The “vast majority” of UK students benefited from a high standard of exam marking during the summer 2016 examination season, according to a new report from Ofqual, Teaching Personnel reports.

The regulator’s general round-up of the 2016 summer examinations showed that 15.4 million scripts were written by approximately 1.9 million candidates during the seven-week summer period, with around 1,800 different GCSE, AS and A-level exams taken.

The report concluded that most pupils were awarded marks that reflected their performance without any dispute, with exam boards moving quickly to address any problems that arose, including security breaches, assessment material errors or marking mistakes.

Only two per cent of all GCSE, AS and A-level entries were subject to review in 2016, compared to 2.5 per cent in 2015, while the number of requests for reviews decreased by 25 per cent from 572,400 last year to 427,100 this year.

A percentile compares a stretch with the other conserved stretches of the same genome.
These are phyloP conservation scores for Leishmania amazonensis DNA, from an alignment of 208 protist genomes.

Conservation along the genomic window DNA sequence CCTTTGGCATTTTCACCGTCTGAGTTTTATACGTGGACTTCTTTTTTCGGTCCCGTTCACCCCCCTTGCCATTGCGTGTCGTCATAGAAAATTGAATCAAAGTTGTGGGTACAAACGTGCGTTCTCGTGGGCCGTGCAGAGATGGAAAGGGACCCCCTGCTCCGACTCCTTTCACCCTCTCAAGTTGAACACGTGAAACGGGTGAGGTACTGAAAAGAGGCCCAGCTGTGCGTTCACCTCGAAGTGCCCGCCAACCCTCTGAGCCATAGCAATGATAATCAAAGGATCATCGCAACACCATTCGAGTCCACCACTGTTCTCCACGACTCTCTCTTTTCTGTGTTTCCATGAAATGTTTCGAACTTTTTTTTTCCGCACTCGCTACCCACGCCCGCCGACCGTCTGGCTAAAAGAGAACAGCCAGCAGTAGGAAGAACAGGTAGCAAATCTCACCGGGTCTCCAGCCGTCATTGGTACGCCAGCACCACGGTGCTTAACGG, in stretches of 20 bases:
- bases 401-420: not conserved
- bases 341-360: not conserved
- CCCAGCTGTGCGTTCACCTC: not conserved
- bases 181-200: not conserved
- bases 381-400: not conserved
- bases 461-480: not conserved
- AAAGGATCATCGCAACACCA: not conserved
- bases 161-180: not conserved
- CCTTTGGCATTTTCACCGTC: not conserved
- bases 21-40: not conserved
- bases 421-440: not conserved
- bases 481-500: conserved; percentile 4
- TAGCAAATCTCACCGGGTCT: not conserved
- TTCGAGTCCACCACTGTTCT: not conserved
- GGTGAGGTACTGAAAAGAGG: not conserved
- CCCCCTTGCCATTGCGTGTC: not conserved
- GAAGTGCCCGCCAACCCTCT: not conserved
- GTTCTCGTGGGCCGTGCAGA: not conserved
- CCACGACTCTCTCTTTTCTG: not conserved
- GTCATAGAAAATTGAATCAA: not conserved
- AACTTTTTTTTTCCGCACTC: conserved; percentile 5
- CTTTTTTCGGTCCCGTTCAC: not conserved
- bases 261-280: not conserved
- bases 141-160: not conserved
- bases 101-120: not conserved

These requests concerned 371,600 of the 7.7 million qualification grades issued in 2016, with a total of 67,900 grades being changed as a result – a 25 per cent decrease on 2015’s figure. Overall, 0.9 per cent of GCSE, AS and A-level qualification grades were changed, the lowest proportion since 2013.

Ofqual also noted that in cases where it held concerns about the actions exam boards were taking, swift action was taken to ensure that appropriate steps were taken to protect any affected learners.

Sally Collier, chief regulator of Ofqual, said:

“To help us understand this year’s reviews statistics more fully, a thorough evaluation of the changes to the review process will be conducted to check that errors were indeed identified and corrected, and that legitimate marks were unchanged. We are also auditing exam boards’ quality assurance processes around marking to see what improvements can be made.”

The findings come after a damning report from Ofqual on errors in exam papers sat in the summer session. Figures in that report showed that material errors, which prevent students from answering exam questions, nearly tripled this year.